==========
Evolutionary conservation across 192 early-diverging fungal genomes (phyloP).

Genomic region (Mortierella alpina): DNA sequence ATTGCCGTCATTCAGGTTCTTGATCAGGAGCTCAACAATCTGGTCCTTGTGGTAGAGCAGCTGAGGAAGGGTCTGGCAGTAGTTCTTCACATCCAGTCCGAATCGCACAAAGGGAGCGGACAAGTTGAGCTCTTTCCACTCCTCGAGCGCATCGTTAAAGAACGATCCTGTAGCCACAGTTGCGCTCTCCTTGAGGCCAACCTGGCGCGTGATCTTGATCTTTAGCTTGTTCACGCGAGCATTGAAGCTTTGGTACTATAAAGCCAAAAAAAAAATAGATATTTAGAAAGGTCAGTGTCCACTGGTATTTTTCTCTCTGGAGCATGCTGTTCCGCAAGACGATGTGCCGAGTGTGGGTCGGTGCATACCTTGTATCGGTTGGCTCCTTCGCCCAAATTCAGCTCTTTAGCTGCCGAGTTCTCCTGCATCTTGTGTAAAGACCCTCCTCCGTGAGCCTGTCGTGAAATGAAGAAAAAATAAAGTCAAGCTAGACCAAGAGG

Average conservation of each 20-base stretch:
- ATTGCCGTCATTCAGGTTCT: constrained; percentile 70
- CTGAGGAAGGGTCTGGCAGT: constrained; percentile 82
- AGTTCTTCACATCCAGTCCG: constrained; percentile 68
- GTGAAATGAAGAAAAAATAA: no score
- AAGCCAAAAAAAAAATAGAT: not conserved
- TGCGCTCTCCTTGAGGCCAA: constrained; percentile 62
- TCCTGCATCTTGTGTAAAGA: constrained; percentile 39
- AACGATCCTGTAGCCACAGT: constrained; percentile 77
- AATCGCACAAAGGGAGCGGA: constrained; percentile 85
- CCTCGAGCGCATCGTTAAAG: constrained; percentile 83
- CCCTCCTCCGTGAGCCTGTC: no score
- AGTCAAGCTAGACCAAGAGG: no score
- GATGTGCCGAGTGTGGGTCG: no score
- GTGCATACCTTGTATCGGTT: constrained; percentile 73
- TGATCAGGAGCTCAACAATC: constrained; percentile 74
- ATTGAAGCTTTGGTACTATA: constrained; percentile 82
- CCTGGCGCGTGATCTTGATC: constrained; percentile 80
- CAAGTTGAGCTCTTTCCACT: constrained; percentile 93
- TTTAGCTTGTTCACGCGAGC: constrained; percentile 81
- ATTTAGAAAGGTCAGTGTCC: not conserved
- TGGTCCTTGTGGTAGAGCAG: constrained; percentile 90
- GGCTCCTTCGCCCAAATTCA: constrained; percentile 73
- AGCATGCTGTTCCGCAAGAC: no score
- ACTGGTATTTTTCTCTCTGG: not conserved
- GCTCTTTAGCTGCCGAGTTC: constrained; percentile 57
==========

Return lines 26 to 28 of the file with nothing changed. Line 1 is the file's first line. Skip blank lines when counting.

- AGCATGCTGTTCCGCAAGAC: no score
- ACTGGTATTTTTCTCTCTGG: not conserved
- GCTCTTTAGCTGCCGAGTTC: constrained; percentile 57